In California water news today …
Huge reservoir near Bay Area could be expanded to store more water
“Motorists zooming along Highway 152 through Pacheco Pass between Gilroy and Los Banos notice an unusual site amid the parched, oak-studded hills: A vast inland sea. The shimmering body of water, San Luis Reservoir, is 7 miles long and a key part of California’s modern water supply created when President John F. Kennedy pushed a dynamite plunger there in 1962 to kick off its construction. Today water from the massive lake irrigates farmland across the Central Valley and also provides drinking water for Silicon Valley, including San Jose. Last Friday, a major new construction project started at San Luis — a $1.1 billion plan by the federal government to strengthen the huge earthen dam and raise it 10 feet to reduce the risk of it collapsing in a major earthquake. But more than earthquake safety work is afoot. ... ” Read more from the San Jose Mercury News here: Huge reservoir near Bay Area could be expanded to store more water | Read via the Woodland Dail7 Democrat
Farmers encouraged to participate in pesticide notification workshops
“The California Department of Pesticide Regulation is hosting a series of public workshops that will inform the design of a Statewide Pesticide Application Notification System. The workshops will be taking place today, tomorrow, and Wednesday via Zoom. Western Agricultural Processors Association President and CEO, Roger Isom has questioned the need for a statewide notification approach. As the pilot programs continue to get underway, Isom noted that it will be important for the agriculture community to engage on the issue. … ” Read more and listen at Ag Net West here: Farmers encouraged to participate in pesticide notification workshops
New tools may predict wildfire season severity, rainfall months ahead
“In the parched southwestern United States, few forecasts are as important as the future height of Lake Mead, which tells federal authorities how much water to release to the 20 million people living downstream of the giant reservoir. This year, the U.S. Bureau of Reclamation is testing out a new tool it hopes will make those projections a little better: A model that can predict — months in advance — the summer rainfall associated with the North American Monsoon.The ability to forecast monsoon rains that far in advance has long eluded meteorologists. But if the new approach proves successful, the bureau believes it could lead to better summer projections of Lake Mead’s January water level — a key metric the agency uses to plan water releases during the coming year. With water levels in Lake Mead running a record low and the bureau implementing its first-ever water shortage declaration in 2022, even small improvements in these reservoir projections can make a difference. … ” Read more from the Washington Post here: New tools may predict wildfire season severity, rainfall months ahead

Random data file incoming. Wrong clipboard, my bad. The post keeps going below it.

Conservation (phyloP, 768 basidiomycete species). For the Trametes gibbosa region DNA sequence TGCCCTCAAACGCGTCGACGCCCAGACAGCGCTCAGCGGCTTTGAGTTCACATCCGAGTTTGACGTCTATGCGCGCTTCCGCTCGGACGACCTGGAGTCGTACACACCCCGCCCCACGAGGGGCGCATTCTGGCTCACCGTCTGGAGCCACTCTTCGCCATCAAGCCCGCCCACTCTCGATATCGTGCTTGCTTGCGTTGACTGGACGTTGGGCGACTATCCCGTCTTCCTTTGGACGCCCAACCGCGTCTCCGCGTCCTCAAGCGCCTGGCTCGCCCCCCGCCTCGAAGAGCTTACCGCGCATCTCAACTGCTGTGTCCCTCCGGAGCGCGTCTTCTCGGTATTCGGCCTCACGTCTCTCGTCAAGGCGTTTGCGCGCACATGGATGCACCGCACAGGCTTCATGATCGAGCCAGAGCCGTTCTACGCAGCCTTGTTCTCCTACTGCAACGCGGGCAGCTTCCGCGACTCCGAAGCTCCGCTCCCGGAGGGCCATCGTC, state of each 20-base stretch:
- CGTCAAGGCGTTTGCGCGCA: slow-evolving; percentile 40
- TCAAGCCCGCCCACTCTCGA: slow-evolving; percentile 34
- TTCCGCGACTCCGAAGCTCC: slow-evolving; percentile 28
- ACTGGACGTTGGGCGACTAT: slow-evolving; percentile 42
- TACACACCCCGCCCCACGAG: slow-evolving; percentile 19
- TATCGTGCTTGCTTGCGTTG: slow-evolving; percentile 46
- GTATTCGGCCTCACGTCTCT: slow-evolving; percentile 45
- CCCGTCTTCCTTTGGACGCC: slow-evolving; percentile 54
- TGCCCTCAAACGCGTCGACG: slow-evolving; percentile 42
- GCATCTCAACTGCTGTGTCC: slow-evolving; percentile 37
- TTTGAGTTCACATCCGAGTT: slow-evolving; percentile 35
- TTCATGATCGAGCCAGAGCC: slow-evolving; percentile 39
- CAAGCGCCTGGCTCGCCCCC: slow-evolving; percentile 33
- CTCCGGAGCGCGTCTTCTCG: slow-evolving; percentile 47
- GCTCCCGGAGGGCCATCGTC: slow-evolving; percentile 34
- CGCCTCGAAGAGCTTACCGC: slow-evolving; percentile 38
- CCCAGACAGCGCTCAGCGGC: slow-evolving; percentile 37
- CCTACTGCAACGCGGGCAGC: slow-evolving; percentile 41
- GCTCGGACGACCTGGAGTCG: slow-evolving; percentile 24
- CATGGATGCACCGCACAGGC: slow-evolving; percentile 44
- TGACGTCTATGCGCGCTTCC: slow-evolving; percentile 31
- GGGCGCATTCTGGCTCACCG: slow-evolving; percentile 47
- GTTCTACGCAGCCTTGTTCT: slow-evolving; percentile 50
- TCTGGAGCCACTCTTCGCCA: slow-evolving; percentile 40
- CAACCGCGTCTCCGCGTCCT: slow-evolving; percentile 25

Drought and bark beetles are killing the oldest trees on Earth. Can they be saved?
“Forest pathologist Martin MacKenzie strode forward on a narrow path through California’s mythic bristlecone pine forest in the White Mountains near the Nevada border, methodically scanning gnarled limbs for the invaders that threaten the lives of some of the world’s oldest trees. These intruders are bark beetles, a menace smaller than a pencil eraser, but they bore by the thousands into the bark and feast on the moist inner core, where trees transport nutrients from roots to crown. Then they carve out egg galleries, where hungry larvae hatch. A blue stain fungus carried in by the pests delivers the coup de grace — a clogged circulatory system. … ” Continue reading at the LA Times here: Drought and bark beetles are killing the oldest trees on Earth. Can they be saved? | Read via Yahoo News
Just how bad will California’s summer wildfire season be?
“California’s wildfire season intensifies between July and October when temperatures soar, vegetation becomes bone dry and desiccating winds develop. The peak season that has been marked by devastating blazes and smoky skies in recent years is approaching fast, and many are wondering just how bad it will be. The consensus among experts is that the next few months will see above-average fire activity as has been the case in recent years amid a changing climate marked by hotter temperatures and longer dry periods. Nearly all of California is in a severe or extreme drought, according to the U.S. Drought Monitor. … ” Read more from SF Gate here: Just how bad will California’s summer wildfire season be?
California’s giant sequoias are being destroyed by wildfires. This bill can save them